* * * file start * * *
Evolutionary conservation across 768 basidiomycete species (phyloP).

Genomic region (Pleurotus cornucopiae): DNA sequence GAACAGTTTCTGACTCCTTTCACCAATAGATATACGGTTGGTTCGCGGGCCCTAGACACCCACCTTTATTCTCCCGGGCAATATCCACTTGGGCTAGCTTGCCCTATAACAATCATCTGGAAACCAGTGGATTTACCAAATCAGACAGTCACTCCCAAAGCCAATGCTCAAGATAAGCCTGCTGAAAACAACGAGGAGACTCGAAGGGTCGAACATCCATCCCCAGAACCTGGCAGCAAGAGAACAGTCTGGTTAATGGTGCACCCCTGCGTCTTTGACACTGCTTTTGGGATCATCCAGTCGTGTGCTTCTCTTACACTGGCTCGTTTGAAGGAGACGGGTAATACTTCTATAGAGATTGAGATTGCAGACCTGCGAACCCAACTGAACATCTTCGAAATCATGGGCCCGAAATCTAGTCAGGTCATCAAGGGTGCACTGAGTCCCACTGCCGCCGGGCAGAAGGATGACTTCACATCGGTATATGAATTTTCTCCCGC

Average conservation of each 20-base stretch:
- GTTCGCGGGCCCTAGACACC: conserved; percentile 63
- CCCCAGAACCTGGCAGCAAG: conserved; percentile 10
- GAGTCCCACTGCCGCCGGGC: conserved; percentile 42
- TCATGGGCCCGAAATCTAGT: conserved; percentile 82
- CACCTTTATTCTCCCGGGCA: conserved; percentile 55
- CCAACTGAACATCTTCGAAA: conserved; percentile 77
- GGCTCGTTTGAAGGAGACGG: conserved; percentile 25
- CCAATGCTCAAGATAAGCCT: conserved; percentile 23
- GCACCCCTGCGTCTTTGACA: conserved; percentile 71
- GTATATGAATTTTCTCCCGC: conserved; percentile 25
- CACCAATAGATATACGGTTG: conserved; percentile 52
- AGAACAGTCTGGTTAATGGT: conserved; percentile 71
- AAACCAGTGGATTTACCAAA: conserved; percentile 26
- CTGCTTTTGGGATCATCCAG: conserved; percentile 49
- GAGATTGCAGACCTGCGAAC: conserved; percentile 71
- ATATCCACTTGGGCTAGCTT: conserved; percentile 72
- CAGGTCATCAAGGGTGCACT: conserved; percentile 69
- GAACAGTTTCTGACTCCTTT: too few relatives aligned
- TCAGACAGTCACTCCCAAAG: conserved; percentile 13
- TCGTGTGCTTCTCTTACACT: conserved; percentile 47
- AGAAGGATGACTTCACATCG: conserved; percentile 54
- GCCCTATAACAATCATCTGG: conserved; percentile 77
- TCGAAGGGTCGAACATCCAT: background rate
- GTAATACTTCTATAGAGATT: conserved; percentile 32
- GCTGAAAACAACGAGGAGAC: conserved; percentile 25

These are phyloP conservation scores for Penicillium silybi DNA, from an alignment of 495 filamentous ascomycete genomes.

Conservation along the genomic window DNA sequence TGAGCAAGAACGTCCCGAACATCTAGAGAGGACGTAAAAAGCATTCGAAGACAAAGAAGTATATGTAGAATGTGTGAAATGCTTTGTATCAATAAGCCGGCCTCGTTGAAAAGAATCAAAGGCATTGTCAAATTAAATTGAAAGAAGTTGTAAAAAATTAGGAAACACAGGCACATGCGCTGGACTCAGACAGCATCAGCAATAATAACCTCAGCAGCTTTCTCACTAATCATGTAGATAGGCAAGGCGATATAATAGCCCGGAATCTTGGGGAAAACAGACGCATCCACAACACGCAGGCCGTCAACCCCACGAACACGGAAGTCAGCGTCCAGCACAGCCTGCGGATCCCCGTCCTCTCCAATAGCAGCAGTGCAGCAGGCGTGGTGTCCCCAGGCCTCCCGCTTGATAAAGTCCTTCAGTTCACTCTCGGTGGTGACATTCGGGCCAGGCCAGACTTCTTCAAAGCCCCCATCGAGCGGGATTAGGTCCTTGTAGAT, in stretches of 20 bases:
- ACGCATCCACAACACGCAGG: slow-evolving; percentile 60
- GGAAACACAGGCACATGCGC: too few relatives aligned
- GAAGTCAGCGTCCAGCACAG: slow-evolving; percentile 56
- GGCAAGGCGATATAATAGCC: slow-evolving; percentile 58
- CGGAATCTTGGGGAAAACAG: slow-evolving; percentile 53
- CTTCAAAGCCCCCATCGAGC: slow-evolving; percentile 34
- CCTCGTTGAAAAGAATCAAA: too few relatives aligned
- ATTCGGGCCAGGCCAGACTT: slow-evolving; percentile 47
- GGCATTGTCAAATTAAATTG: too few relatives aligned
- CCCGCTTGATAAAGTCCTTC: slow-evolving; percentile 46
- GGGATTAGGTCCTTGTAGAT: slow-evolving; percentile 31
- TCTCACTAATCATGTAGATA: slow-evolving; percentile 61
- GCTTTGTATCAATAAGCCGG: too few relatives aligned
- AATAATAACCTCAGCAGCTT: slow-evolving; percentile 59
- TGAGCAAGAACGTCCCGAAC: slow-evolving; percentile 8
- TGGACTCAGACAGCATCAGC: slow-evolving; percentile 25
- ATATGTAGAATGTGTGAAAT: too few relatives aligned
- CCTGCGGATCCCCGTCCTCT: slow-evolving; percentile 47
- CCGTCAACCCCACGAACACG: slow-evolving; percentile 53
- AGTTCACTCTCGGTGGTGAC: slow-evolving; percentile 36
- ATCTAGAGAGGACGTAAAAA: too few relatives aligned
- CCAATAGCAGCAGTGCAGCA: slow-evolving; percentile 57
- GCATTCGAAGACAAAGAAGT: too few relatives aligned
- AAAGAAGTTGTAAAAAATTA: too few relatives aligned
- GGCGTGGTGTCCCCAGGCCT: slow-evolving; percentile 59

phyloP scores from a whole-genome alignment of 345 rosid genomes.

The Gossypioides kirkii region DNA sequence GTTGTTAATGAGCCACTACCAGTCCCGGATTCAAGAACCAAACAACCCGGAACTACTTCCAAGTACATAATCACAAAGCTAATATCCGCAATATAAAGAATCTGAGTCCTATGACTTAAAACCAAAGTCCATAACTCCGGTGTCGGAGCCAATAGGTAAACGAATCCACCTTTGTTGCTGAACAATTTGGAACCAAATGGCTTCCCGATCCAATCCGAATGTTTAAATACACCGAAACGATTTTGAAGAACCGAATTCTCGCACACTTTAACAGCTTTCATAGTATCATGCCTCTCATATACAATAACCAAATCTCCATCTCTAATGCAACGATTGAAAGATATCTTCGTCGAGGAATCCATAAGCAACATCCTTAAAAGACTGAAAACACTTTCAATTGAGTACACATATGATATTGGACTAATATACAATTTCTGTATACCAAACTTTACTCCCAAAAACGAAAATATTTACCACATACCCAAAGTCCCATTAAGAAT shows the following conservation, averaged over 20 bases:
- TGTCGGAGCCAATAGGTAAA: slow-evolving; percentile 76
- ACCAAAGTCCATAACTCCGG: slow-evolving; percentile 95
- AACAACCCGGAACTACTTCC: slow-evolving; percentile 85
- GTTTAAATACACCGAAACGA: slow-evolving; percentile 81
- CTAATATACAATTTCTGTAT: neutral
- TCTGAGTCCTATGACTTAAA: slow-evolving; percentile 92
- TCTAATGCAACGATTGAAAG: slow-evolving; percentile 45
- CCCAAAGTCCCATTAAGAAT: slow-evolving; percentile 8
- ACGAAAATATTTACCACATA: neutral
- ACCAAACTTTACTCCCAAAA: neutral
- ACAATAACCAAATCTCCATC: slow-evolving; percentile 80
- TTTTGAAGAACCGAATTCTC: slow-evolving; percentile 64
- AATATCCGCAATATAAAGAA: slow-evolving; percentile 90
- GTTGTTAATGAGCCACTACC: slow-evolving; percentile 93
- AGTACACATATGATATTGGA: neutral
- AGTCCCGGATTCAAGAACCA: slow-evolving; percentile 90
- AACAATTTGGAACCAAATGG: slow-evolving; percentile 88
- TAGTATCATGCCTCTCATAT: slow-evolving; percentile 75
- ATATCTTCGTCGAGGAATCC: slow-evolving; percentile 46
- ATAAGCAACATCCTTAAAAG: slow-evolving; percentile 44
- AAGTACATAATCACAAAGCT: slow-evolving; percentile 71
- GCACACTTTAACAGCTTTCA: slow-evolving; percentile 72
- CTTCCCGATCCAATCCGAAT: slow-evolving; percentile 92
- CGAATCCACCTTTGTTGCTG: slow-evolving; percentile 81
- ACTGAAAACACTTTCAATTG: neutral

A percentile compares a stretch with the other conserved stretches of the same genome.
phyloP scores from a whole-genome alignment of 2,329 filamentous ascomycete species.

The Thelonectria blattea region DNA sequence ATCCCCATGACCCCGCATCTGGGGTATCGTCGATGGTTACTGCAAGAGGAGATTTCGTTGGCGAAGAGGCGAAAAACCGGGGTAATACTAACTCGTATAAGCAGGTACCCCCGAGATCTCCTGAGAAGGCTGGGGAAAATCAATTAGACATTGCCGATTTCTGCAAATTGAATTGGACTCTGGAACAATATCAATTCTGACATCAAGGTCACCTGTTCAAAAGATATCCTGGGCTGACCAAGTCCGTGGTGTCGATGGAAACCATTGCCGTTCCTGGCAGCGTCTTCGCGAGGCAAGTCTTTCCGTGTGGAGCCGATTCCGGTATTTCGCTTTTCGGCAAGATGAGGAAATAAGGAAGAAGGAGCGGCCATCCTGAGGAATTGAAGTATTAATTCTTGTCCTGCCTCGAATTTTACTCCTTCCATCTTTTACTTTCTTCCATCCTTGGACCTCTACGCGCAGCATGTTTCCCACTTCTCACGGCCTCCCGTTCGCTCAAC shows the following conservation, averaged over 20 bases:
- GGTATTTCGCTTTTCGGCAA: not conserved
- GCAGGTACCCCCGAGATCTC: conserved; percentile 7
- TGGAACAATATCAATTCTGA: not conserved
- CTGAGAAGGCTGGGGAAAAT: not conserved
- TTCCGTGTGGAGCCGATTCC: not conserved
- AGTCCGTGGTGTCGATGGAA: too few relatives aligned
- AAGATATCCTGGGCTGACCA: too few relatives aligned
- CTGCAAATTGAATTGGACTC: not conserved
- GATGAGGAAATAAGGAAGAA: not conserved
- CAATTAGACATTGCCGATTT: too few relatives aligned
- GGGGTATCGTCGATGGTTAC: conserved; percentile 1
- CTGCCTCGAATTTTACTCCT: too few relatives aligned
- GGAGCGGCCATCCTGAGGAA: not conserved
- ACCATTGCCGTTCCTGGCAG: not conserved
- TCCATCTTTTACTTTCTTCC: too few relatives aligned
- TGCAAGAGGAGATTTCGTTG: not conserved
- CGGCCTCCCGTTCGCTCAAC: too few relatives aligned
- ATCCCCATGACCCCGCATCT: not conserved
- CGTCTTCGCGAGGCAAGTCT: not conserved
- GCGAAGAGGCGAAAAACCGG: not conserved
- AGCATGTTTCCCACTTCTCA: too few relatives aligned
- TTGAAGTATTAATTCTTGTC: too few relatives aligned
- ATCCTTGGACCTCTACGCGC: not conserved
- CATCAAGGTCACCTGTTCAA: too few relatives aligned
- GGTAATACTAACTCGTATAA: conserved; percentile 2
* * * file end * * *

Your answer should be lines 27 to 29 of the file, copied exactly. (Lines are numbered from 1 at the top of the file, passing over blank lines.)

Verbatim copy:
- GTAATACTTCTATAGAGATT: conserved; percentile 32
- GCTGAAAACAACGAGGAGAC: conserved; percentile 25

These are phyloP conservation scores for Penicillium silybi DNA, from an alignment of 495 filamentous ascomycete genomes.